Using Powershell Internet Explorer Object automation to save work!

Published August 23, 2013 by FoxDeploy

Hi all,

At one client, I had to use the Microsoft Baseline Security Analyzer to obtain a list of locally installed patches on all workstations.  This application runs a check for installed patches on target workstations, and returns the output of a .CSV file (I’m leaving out some steps, but this is close enough.)  However, this list leaves a lot to be desired, namely what the patches or KBs were meant to address, among other issues.  As the clients wanted to review over and approve each update before proceeding with the project, I had to do something about this.

I could have manually googled each KB to see what the article said about them, but that would take way too much time, as there were hundreds of individual updates installed around the environment.

To solve this problem I used Powershell to create this function which reads the KB numbers from the CSV file, automates an invisible Internet Explorer object, and then reads the page title from each article (which, fortunately enough, contained a nice summary of the purpose of each KB!) to fill in the missing information.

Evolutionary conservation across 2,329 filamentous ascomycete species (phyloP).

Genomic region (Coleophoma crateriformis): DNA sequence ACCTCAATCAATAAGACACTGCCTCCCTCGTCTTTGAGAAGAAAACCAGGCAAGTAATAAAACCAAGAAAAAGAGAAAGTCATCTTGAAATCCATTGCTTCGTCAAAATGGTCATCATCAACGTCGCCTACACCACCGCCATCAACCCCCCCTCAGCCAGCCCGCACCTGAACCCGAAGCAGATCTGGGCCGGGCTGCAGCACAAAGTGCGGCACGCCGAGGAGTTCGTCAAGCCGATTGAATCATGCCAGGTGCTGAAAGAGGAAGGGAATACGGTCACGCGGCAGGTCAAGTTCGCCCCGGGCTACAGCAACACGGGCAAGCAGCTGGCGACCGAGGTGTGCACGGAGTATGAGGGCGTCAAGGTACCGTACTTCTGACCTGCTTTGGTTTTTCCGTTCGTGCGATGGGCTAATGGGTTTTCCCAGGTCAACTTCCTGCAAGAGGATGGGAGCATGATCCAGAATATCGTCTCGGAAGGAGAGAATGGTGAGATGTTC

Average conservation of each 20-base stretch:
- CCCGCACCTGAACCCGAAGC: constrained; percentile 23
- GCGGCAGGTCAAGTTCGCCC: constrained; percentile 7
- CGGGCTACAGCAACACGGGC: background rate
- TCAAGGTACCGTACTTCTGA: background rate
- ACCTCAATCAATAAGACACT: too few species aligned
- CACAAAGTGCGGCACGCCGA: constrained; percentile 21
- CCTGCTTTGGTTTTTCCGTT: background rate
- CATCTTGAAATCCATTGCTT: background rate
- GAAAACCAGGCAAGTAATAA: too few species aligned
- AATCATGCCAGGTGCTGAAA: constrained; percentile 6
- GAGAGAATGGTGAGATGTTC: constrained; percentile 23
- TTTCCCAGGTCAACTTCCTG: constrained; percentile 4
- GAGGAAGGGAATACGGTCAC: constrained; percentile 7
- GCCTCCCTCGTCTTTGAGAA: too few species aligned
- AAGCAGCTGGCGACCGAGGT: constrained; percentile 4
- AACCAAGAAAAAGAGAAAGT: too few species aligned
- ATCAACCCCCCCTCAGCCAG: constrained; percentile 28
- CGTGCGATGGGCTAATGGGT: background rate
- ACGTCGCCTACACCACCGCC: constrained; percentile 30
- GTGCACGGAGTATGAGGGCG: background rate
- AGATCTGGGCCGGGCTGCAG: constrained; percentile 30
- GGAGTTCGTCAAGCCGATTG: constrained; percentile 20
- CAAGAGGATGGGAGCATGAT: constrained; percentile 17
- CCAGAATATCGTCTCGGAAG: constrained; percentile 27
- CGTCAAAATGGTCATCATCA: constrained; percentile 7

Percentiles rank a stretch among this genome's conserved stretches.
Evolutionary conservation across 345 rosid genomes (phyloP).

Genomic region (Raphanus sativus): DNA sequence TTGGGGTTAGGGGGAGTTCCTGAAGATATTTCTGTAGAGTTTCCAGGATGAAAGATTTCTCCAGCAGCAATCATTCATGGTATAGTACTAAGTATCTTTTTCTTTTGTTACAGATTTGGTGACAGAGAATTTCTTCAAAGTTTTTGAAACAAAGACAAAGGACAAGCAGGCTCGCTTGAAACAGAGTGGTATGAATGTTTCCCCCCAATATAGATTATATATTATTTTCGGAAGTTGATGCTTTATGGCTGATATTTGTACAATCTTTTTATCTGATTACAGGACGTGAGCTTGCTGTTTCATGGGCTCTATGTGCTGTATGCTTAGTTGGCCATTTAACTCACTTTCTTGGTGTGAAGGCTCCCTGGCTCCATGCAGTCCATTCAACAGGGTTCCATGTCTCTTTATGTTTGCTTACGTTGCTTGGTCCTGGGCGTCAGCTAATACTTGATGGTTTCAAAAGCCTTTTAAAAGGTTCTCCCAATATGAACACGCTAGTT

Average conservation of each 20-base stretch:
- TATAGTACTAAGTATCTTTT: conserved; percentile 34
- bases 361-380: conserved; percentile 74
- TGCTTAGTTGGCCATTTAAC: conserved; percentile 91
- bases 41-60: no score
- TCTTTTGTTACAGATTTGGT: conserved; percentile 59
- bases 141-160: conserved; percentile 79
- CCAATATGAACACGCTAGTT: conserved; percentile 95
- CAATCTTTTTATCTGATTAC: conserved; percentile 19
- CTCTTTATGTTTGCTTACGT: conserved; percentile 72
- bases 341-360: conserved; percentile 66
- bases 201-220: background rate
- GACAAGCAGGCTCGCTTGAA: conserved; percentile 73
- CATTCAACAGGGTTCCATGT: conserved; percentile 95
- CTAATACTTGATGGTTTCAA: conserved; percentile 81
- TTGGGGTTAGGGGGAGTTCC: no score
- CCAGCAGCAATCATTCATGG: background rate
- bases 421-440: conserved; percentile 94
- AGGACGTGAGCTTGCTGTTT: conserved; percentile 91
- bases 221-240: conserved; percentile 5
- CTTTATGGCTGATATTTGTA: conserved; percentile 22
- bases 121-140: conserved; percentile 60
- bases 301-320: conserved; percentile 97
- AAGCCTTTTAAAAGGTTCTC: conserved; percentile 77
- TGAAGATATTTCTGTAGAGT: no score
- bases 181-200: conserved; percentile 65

I’ve since reused this at other clients and saved countless hours of manual work, I hope it will help you!

$ie = new-object -com “InternetExplorer.Application”
$entries = (Import-Csv ‘F:\Consulting Tools\MBSA\_desktop_installed_patches.csv’).Count

$values = Import-Csv ‘F:\Consulting Tools\MBSA\_desktop_installed_patches.csv’ | % { 
    Write-host “$i out of $entries” 
    if ($_.Description.Length -le 2){
        $kbNo = $_.ServicePackInEffect.Replace(“KB”,””) 
        while($ie.busy) {
            Write-host “Loading…“;
            start-sleep -Milliseconds 25
        } #$ie.LocationName
    $_.Description = $ie.LocationName 
    $kbNo ; 
    $_.Description }

} |	Export-Csv ‘C:\temp\_desktop_installed_patches_converted.csv’

Microsoft MVP

Five time Microsoft MVP, and now I work for the mothership

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